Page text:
The shed and the supplies had been lost, but their house had been saved. They relayed the story that a young local firefighter had dropped in to see them to apologise that he couldn't save their sheds and their contents. The irony of this is that only a few metres away those same firefighters had saved their house. Richard and Laurie were so incredibly grateful for what had been saved, because that was the most important thing for them. We must celebrate every day the work of these wonderful people and the incredible community resilience and generosity in the face of adversity which has touched us all.
I'd like to take this chance to put on record my deepest sympathies to the families of the 33 Australians who've tragically lost their lives this bushfire season. My heart goes out to the family and friends of those killed, including the volunteers who so bravely served their communities. Of course, I'd like to in particular remember the two outstanding Rural Fire Service volunteers who tragically lost their lives battling the fires in my electorate, the Green Wattle Creek fire, near Buxton. Their stories have touched us all. My deepest sympathies go out to their families, friends and fellow firefighters. I thank the Prime Minister for his earlier tribute. Geoffrey Keaton and Andrew O'Dwyer were two young fathers and volunteer firefighters from the Horsley Park brigade. Geoffrey had joined the brigade in 2006 and was the deputy captain, and Andrew had been a member since 2003. These fine young men were battling the fire just days before Christmas. They were taken from their families after a tree fell into the path of their fire tanker, causing it to roll off the road. The loss is a tragedy. My heart goes out to them. I thank them for the extraordinary work that they did. We must pay tribute to them, for as long as we live, in this region and across my electorate. Their contribution was absolutely enormous and their sacrifice was the greatest of all.
The rest of the brigade, whilst dealing with their own grief and loss, were back on the trucks continuing to protect the community from the bushfire only two days later. Our volunteer firefighters truly are Aussie heroes. Their bravery, commitment and strength have touched us all. We can never thank them enough for what they have done. I've had the opportunity to visit so many local brigades. I want to take a moment to thank each and every member of our local brigades for their service. To the teams at Appin, Bargo, Bungonia, Buxton, Balmoral, Bundanoon, Canyonleigh, Colo Vale, Exeter, Hill Top, Picton, Tahmoor, Thirlmere, Wingecarribee, Wingello, Wollondilly, Yerrinbool and many, many others: thank you for your service to the community. They were just the fire brigades from within my electorate. But, wherever I went, I would see them coming from across Sydney and across the state to serve our community.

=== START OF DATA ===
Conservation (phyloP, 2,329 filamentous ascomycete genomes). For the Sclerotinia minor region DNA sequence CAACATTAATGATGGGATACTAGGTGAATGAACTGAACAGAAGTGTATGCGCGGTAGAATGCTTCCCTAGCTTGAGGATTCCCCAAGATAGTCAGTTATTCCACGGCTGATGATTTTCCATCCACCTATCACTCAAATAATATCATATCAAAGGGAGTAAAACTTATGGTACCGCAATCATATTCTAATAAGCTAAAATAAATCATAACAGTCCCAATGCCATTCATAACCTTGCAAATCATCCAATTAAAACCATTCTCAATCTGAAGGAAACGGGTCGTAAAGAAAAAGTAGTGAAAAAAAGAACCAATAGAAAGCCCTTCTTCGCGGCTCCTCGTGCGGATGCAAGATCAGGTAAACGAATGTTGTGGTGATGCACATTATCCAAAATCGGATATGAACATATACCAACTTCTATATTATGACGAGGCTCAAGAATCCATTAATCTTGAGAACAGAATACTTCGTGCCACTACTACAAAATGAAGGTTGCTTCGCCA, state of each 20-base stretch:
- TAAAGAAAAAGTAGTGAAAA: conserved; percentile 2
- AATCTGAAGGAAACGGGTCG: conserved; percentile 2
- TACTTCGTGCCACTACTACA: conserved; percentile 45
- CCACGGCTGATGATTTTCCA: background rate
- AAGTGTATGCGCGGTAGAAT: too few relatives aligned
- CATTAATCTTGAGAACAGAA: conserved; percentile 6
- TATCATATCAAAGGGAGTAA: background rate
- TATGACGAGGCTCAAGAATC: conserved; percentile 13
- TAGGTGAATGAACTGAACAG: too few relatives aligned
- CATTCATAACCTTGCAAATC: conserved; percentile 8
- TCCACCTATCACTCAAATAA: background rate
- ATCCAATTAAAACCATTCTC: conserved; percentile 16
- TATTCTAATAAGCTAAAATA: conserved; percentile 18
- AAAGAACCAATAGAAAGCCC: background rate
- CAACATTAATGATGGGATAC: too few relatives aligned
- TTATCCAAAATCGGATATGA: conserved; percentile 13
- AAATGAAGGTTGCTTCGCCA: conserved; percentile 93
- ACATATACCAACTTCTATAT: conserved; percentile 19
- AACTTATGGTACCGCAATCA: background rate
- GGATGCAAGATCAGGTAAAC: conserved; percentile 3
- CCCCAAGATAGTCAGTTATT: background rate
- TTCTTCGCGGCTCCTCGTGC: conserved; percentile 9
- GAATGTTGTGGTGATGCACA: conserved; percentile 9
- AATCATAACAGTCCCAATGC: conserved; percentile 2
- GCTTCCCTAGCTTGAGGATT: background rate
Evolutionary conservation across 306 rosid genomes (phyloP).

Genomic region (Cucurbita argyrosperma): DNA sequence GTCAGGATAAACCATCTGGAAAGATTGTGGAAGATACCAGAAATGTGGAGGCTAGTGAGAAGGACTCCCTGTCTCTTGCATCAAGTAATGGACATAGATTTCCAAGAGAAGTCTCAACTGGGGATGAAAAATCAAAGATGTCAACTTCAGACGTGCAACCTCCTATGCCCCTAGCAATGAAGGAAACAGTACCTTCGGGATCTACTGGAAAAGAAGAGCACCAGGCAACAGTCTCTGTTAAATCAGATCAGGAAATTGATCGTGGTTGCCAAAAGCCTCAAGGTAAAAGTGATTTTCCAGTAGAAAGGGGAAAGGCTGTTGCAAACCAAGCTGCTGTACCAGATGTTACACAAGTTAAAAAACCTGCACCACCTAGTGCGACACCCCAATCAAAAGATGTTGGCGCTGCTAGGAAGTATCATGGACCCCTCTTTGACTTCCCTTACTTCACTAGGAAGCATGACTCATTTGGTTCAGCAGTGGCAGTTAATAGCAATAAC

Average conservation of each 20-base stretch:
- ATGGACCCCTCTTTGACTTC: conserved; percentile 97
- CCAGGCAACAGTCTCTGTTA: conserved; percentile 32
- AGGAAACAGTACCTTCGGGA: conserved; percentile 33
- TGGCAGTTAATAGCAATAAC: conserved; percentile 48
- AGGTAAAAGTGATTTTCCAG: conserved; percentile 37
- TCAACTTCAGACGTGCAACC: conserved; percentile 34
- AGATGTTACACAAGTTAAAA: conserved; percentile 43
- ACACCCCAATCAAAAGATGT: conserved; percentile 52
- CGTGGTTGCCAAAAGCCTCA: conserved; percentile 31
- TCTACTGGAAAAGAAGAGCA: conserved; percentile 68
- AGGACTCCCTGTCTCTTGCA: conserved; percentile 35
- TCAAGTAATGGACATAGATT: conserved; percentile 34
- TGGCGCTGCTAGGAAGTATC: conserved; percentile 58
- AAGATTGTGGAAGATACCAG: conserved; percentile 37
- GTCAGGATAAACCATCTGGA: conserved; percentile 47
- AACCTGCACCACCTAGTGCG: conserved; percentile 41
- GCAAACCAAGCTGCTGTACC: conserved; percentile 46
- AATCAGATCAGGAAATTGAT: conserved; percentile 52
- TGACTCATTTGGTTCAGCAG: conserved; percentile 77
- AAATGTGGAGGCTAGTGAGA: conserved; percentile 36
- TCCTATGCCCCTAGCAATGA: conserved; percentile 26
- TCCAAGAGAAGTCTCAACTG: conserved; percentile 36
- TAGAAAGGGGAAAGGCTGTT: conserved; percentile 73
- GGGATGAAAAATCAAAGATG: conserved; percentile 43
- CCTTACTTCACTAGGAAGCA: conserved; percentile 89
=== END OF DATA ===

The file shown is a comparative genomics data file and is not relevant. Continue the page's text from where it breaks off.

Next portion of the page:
I want to pay special tribute to Brendan O'Connor, the captain of the Balmoral brigade, for his leadership and for his contributions to ongoing discussions about mental health. He spent time with the Minister for Health discussing how we could, as a government, best serve and support our volunteer firefighters at such a tough time. I know the Minister for Health took on board, in the policy announcements we made, many of the comments that Brendan made to him and the input he provided. To Dave Stimson, of the Picton fire control centre; to John Klepzcarek, the local emergency operations controller at Mittagong; and to the Green Wattle Creek fire incident controller, Simon Davis: thank you. You guys went above and beyond 24/7 for weeks on end. Thank you for your work and the work of all your teams.